The Trump administration extended sanctions relief under the landmark 2015 Iran nuclear agreement, keeping the deal intact for at least another several months, but said it would issue no more such waivers as it negotiates a modified deal with European allies.
The U.S. Treasury at the same time on Friday imposed new punitive actions not directly related to the nuclear deal. The measures are meant to pressure Tehran over ongoing missile tests and a recent crackdown on Iranian protesters.
The head of Iran’s judiciary, Sadegh Larijani, is named on the sanctions lists, as is a Chinese network accused of helping Iran procure weapons. The Iranian mission at the United Nations didn’t immediately respond to a quest for comment.
Mr. Trump next faces a decision on waiving sanctions in May, effectively setting a four-month deadline for the negotiation of a modified deal.
Senior administration officials said the White House would consider remaining party to a modified nuclear deal with Iran, but only if there was no expiration on the threat that the U.S. and its European partners could snap stringent sanctions back into place.
If Iran abides by the terms of the deal, the U.S. had agreed that the threat of tough nuclear-related sanctions snapping back would expire after 10 years.
Officials said the deal under negotiation also would include terms that strengthen the ability of international inspectors to investigate all sites in Iran, and cover the country’s missile program. The existing deal allows Iran to keep certain military sites off limits to inspectors.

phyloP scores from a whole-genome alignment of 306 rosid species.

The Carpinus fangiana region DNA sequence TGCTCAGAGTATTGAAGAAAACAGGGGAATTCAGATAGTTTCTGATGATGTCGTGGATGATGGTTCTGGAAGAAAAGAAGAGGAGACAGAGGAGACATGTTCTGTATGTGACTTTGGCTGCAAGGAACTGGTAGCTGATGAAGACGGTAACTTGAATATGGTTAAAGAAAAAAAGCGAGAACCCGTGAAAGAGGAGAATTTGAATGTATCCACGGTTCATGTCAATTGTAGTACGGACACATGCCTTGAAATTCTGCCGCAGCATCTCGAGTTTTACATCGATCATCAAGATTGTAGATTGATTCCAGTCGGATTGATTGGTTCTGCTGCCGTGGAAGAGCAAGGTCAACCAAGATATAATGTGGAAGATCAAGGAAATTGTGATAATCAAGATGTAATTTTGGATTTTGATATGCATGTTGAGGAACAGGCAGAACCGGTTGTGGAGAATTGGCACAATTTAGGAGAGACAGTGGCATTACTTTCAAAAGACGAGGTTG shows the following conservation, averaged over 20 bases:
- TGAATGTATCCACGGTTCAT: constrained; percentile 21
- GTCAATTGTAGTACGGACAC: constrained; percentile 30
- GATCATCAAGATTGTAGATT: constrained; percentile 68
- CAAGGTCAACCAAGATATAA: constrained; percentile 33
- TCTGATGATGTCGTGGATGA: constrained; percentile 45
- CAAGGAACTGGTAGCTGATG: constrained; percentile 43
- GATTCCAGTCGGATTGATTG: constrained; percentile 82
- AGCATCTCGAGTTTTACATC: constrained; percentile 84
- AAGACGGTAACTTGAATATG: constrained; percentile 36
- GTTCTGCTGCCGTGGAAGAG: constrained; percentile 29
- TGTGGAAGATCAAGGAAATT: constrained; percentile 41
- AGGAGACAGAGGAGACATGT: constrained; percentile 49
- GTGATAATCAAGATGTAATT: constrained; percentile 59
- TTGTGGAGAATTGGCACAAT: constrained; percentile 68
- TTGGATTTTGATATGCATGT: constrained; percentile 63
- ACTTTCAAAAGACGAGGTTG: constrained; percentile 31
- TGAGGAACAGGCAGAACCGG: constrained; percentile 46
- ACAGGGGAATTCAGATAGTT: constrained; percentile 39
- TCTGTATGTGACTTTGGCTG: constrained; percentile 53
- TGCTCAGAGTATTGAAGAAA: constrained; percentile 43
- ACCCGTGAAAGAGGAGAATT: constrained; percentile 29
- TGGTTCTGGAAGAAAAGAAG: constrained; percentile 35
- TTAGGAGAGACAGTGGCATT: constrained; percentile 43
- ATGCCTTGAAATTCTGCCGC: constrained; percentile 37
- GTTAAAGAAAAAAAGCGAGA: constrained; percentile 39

Officials have been urging Mr. Trump to keep the deal in place at least for now while they work to address some of his concerns with the deal, which he has said gives Iran too much in sanctions relief for too little in the way of restrictions on its nuclear program.
Under the 2015 nuclear agreement, the U.S. agreed to waive sanctions against Iran that are contained in a series of U.S. laws. The waivers for each law must renewed periodically to extend the sanctions relief.
Beginning this week, Mr. Trump was facing a series of waiver deadlines and needed to approve them to keep the U.S. commitments in place under the nuclear accord.
They were the first such deadlines since he declined in October to certify to Congress that Iran was complying with the terms of the accord. Mr. Trump said at that time that he would exit from the accord if European allies and U.S. lawmakers failed to take steps to fix it, but didn’t set a deadline.
Since then, there has been some progress in negotiations between the White House and Sens. Bob Corker (R., Tenn.), Tom Cotton (R., Ark.) and Ben Cardin (D., Md.) on an amendment to 2015 legislation that allows for congressional oversight over the deal.
The amendment would address some of Mr. Trump’s concerns about the deal, including limits on nuclear behavior that expire over time.
Antigovernment protests in Iran this month have added additional uncertainty to Mr. Trump’s deliberations, particularly after more than 20 people died and the government arrested over 4,000 people.
Write to Ian Talley at firstname.lastname@example.org and Felicia Schwartz at Felicia.Schwartz@wsj.com